Patient Involvement Lowers Health Costs, Study Says

Confidence, skill in managing day-to-day care seen as key to savings

Please note: This article was published more than one year ago. The facts and conclusions presented may have since changed and may no longer be accurate. And "More information" links may no longer work. Questions about personal health should always be referred to a physician or other health care professional.

Patient Involvement Lowers Health Costs, Study Says

TUESDAY, Feb. 5, 2013 (HealthDay News) -- Patients who take an active role in their health care have lower medical costs, according to a new study.

Researchers analyzed data from about 33,000 patients in Minnesota and found that the average health care costs of those with the highest levels of motivation, knowledge, skills and confidence to manage their own health care were 8 percent to 21 percent lower than those with the lowest levels.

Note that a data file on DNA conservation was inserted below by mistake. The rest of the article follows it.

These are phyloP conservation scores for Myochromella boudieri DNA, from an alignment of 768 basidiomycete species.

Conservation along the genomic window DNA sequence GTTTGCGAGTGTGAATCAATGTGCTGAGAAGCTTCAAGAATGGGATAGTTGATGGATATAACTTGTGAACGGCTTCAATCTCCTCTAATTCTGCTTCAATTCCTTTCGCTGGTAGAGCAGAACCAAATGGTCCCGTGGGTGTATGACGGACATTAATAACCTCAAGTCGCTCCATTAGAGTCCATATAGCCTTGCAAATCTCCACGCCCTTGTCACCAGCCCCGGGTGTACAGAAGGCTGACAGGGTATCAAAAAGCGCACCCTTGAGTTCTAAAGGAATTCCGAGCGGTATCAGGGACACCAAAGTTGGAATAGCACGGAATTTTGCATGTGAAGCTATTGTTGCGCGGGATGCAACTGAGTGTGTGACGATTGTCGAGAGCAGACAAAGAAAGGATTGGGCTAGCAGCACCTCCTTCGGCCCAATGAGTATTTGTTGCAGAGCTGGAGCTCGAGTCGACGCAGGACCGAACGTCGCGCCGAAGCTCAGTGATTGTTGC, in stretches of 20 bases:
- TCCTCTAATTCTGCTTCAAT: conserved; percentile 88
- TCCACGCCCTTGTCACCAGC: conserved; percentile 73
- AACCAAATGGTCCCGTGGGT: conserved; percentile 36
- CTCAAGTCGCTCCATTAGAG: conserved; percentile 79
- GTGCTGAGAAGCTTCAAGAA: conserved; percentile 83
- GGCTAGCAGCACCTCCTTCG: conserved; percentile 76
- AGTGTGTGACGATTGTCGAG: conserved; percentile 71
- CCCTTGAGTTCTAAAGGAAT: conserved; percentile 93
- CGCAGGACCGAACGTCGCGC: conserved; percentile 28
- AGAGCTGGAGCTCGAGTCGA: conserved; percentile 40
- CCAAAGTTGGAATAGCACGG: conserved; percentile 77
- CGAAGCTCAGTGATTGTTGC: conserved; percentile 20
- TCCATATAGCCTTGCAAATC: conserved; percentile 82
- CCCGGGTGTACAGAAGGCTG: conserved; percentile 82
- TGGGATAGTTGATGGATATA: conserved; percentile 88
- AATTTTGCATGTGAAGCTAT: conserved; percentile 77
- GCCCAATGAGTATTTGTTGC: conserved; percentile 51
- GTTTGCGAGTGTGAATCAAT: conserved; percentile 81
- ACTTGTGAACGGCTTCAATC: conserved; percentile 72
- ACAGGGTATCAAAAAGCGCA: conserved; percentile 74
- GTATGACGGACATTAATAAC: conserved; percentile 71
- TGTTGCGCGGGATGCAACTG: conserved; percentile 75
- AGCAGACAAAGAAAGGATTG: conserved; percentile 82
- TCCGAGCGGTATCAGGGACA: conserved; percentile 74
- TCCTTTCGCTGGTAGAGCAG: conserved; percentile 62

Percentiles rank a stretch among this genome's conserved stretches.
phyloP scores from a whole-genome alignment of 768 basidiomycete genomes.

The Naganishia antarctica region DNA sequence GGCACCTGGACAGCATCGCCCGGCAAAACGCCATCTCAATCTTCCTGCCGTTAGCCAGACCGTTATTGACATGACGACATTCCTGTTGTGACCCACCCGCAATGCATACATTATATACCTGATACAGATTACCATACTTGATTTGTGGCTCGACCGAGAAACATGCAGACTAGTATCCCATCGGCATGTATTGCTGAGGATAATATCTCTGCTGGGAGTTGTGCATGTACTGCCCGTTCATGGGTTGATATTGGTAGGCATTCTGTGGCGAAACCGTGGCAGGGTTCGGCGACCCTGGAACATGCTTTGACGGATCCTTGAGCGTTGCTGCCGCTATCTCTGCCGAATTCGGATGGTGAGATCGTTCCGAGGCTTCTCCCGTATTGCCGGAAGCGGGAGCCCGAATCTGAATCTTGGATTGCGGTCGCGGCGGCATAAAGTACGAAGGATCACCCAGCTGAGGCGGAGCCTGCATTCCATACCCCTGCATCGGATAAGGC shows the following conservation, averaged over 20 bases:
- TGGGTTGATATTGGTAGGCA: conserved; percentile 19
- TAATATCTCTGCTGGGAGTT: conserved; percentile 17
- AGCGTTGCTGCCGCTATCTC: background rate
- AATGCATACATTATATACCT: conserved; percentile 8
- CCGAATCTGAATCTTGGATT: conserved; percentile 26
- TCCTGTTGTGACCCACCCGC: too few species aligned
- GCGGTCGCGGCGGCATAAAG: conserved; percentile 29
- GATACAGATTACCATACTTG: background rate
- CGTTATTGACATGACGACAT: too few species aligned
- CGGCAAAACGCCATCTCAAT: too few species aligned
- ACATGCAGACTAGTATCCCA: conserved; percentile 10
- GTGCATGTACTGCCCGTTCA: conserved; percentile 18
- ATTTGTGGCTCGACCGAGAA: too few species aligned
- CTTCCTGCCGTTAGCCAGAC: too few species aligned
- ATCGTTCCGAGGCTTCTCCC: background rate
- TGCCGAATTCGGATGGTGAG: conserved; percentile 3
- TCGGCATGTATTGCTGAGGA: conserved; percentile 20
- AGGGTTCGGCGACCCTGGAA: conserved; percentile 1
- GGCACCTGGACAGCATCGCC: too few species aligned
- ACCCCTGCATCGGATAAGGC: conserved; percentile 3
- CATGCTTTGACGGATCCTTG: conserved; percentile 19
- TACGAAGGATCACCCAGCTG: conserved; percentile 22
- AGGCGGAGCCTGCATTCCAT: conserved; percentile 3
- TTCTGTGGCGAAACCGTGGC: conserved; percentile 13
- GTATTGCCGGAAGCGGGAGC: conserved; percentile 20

"The study highlights the important role that patients play in determining outcomes," study leader Judith Hibbard, a professor emerita in the planning, public policy and management department at the University of Oregon, said in a university news release.

"We found that patients who were more knowledgeable, skilled and confident about managing their day-to-day health and health care -- also called patient activation -- had health care costs that were substantially lower than patients who lacked this type of confidence and skill," she explained.

The findings appear in the February issue of the journal Health Affairs.

Even among patients with the same type of chronic illness, those who were more "activated" had lower health care costs than those who were less activated.

Health care systems should consider assessing patients' levels of involvement and motivation, and support patients who wish to become more engaged in their health and health care, as a way to improve patient health and lower costs, the researchers said.

More information

The U.S. Agency for Healthcare Research and Quality explains how patients can be more involved in their health care.

SOURCE: University of Oregon, news release, Feb. 4, 2013

--

Last Updated: